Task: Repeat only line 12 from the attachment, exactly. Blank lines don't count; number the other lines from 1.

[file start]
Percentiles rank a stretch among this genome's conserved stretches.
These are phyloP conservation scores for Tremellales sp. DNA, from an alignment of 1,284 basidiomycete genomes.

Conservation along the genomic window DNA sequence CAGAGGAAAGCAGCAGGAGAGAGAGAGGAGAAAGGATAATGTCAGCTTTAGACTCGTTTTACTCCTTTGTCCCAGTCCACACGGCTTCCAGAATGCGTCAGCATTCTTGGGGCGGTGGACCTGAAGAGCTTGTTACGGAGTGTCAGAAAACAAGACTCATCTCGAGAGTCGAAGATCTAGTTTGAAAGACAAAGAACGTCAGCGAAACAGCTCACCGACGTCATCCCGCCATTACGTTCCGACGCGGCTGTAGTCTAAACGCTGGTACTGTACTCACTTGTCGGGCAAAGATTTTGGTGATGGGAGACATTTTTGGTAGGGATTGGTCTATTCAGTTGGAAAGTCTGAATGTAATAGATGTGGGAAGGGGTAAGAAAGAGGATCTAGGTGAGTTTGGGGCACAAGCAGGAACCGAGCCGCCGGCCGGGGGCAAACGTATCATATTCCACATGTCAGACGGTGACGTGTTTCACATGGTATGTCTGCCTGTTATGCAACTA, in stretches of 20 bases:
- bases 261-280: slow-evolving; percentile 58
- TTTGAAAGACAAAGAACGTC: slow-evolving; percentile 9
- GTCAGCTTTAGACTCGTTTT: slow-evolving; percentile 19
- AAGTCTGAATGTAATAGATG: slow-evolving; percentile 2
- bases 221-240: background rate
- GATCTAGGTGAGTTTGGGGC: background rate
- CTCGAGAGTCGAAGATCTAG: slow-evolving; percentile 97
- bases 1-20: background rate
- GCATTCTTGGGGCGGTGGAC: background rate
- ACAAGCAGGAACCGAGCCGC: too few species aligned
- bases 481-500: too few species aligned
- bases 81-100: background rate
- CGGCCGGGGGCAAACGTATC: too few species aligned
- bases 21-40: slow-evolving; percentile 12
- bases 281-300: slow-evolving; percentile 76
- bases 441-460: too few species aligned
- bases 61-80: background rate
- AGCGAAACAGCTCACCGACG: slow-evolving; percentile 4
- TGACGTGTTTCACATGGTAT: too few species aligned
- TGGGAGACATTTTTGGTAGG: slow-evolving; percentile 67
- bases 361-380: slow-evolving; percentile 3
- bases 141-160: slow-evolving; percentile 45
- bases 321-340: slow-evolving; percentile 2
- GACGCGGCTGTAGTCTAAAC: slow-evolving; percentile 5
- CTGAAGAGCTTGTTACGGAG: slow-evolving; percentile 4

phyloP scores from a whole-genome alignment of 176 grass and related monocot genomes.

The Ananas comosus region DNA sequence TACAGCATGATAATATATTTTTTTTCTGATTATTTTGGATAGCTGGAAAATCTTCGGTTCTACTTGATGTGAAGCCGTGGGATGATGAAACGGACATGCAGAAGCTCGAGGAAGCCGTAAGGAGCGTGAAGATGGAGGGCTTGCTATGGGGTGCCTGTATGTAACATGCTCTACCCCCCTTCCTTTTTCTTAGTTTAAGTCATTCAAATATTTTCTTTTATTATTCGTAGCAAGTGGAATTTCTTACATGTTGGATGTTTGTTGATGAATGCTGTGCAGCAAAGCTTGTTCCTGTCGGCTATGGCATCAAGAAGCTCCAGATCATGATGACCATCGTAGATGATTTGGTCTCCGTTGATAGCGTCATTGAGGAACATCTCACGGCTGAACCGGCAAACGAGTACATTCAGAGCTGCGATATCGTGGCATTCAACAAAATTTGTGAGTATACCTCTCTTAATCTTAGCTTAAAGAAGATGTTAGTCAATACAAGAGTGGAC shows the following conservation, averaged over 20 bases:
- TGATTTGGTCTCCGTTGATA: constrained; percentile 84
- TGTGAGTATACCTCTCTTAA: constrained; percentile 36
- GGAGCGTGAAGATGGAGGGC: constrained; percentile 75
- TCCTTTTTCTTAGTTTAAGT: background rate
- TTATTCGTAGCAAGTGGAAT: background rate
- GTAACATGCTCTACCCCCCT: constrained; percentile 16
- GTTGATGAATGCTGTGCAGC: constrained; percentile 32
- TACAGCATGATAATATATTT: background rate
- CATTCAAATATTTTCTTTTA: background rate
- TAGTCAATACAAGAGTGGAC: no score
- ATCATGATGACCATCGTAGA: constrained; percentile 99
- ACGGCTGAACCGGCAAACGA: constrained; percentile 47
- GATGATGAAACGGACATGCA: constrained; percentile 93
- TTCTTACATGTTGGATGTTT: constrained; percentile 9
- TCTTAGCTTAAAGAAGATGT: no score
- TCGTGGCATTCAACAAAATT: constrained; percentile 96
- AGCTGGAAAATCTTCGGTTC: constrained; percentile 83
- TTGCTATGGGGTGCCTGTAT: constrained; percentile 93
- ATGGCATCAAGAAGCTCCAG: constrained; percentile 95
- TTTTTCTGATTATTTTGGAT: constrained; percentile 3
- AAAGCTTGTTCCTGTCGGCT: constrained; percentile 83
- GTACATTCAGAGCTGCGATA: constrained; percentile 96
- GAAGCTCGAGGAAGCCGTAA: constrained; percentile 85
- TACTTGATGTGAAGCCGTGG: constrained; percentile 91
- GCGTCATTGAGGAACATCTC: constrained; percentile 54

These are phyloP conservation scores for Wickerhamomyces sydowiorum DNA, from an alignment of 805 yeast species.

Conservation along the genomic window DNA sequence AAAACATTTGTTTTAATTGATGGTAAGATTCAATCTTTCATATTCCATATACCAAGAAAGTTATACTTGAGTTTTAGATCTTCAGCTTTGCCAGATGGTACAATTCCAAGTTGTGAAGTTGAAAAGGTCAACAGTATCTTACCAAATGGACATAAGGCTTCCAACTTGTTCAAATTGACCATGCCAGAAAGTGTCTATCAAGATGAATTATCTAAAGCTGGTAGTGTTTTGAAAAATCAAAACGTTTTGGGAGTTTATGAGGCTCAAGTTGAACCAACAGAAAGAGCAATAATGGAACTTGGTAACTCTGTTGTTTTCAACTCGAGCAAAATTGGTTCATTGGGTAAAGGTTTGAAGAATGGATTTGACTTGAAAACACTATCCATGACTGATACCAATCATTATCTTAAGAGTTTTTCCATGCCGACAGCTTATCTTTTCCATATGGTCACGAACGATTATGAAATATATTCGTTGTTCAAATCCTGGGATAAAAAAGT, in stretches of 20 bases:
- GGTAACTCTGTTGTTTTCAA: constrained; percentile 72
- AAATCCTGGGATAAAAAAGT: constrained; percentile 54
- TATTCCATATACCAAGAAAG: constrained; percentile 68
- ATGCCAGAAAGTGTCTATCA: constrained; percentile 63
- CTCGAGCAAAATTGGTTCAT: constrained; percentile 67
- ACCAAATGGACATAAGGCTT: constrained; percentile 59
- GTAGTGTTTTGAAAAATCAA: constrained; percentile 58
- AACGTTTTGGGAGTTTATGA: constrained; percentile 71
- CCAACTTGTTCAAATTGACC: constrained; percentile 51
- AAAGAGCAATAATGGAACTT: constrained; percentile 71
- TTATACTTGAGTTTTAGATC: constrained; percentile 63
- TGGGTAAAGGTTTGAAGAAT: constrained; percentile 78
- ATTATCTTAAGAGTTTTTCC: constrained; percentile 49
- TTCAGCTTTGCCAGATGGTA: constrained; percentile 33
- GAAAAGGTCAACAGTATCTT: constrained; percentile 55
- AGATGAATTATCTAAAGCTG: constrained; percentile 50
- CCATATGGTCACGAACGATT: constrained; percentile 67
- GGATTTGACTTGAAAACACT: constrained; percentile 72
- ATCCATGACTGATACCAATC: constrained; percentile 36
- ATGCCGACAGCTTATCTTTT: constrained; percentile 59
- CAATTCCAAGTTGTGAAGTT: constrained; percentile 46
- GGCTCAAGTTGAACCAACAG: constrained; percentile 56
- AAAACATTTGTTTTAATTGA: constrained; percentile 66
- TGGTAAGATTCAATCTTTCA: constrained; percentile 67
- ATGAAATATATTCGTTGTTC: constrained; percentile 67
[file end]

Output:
- GCATTCTTGGGGCGGTGGAC: background rate